New Research, Sponsored by Ernst & Young LLP, Provides Insights From Fathers at 286 Companies
By Debby Scheinholtz
While the United States lags behind 70 countries by not offering paid paternity or parental leave, it’s not for lack of interest among fathers—or their employers. Ninety-nine percent of working fathers surveyed by the Boston College Center for Work and Family think employers should offer paid paternity leave. The findings were published in the report, The New Dad: Take Your Leave.
The results of the research, which was funded by Ernst & Young LLP (EY), were presented at the White House Panel on Working Fathers on June 9. And while just three states (California, New Jersey and Rhode Island) now offer paid paternity leave, companies are stepping up their efforts to provide the benefit as they find that leave for fathers increases retention and engagement of men, and contributes to women’s advancement by encouraging shared home responsibilities.
More than 1,000 fathers, representing 286 companies across a range of industries, responded to the center’s latest New Dad study. In addition, 30 companies participated in benchmarking that yielded more detailed information on fathers’ views of paternity leave. Seventy-six percent of the 2014 DiversityInc Top 50 companies offer paternity leave, including nine of the Top 10. Sixty-seven percent of the fathers surveyed by Boston College had access to paid paternity leave or paid parental leave, but only 20 percent of employees in the United States work at worksites that offer paid paternity leave to all or most of their employees, according to 2012 figures from the U.S. Department of Labor.
At EY, which implemented its policy in 2002, men are offered up to six weeks of paid paternity leave. Nearly all eligible men—between 500–600 a year—have utilized this benefit, which mirrors women’s use of paid parental leave at the firm. The policy is open to adoptive dads as well as men in same-gender couples.
The firm encourages men to take all of their leave, which can be broken up. The trend has been to take two weeks at the time a child is born, and four weeks, either at once or broken up, after his partner goes back to work. Three quarters of the fathers surveyed by Boston College said two to four weeks was an appropriate amount of leave, and 76 percent said they would prefer the option of not taking all of their time off immediately following the birth of a child.
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EY also supports working parents through its Career and Family Transitions coaching program, open to men and women before, during and after leave. When the idea for the program was brought up, says Karyn Twaronite, Partner, Ernst & Young LLP and EY Americas Inclusiveness Officer, it was intended for women only, but the suggestion was made to pilot the effort for men. The pilot was such a success that men were immediately incorporated into the formal program. Now, a quarter of the 400 parents who participate are men.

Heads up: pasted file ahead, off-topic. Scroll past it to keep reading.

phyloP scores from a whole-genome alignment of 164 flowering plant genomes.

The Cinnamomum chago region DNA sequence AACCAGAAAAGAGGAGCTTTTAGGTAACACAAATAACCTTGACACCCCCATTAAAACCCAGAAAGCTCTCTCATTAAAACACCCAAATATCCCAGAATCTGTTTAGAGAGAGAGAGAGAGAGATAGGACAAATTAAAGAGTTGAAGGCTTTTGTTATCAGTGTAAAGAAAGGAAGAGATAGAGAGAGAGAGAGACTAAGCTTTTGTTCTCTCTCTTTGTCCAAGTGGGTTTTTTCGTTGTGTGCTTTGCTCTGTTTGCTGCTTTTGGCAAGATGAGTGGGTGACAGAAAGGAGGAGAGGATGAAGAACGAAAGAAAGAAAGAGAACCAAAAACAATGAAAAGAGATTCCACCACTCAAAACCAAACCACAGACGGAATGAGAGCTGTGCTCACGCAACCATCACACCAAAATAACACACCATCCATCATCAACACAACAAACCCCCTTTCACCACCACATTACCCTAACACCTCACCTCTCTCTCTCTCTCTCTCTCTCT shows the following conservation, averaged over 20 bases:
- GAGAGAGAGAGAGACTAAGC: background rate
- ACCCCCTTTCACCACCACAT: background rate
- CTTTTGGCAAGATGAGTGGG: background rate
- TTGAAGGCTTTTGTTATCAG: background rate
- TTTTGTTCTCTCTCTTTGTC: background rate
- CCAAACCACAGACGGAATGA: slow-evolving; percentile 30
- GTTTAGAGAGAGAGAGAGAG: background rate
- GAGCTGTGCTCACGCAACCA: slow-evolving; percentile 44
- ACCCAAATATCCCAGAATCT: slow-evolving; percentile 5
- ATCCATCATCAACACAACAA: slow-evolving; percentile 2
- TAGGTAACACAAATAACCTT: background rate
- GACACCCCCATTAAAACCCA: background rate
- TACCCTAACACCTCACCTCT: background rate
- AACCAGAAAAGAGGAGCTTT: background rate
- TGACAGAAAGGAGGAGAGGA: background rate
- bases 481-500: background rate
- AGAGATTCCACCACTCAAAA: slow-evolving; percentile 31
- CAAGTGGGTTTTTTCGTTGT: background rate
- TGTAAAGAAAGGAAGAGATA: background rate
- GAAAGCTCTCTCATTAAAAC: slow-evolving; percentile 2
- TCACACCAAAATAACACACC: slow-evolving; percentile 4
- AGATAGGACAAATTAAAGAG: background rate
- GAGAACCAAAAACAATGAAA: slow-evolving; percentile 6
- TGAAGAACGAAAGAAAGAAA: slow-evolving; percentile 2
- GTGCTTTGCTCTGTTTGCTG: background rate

Last year, the firm’s Global People Survey showed that working parents had the highest levels of engagement at EY, says Twaronite, showing the importance of these efforts to retention and productivity. Overall, workplace flexibility was cited in EY’s recent research on generations as the most important non-cash benefit among all generations—with 40 percent of Generation X men (the cohort most likely to be new fathers) saying they’d leave a company if flexibility was not offered.
In building the business case for paternity leave and other work/life benefits for men, Twaronite suggests three strategies:
- Listen to your employees. Twaronite conducted listening tours at the firm’s offices when she took on her role; she also recommends participating in external research and holding internal focus groups to determine what may be impeding employee productivity.
- Enlist key influencers. More than just a benefits issue, paternity leave policies should have the input of finance, operations, marketing and other key areas of the company. EY also looks to its LGBT resource group to make sure policies are equitable, and to its Today’s Families resource groups, including Fathers’ Forum, Caregivers Circle and Parents of Children with Special Health Care Needs.
- Encourage men to be role models. Influencers and high-potentials who talk about their experiences with work/life policies can have a strong impact on others’ behavior.
The Boston College Center for Work and Family offers these additional recommendations for companies:
- Offer paternity leave as part of your talent management strategy, as it is a factor in recruiting and retaining Millennials.
- Build a business case for adding or expanding paid paternity leave. Track usage of paternity-leave policies and use of PTO/vacation/sick leave by men after the birth of a child. Look at turnover data and exit interviews for evidence of men leaving for reasons related to work-family balance, and ask parental leave questions on employee-engagement surveys.
- Make the policy flexible, allowing fathers the option to take leave when they need it most.
- Understand the impact of men on women’s advancement. In order for women to achieve parity at work, the study notes, it is critical that men be not just allowed but encouraged to take a greater role in caring for their children.
- Develop a supportive culture that allows for actual usage of paternity leave—not just a policy on paper.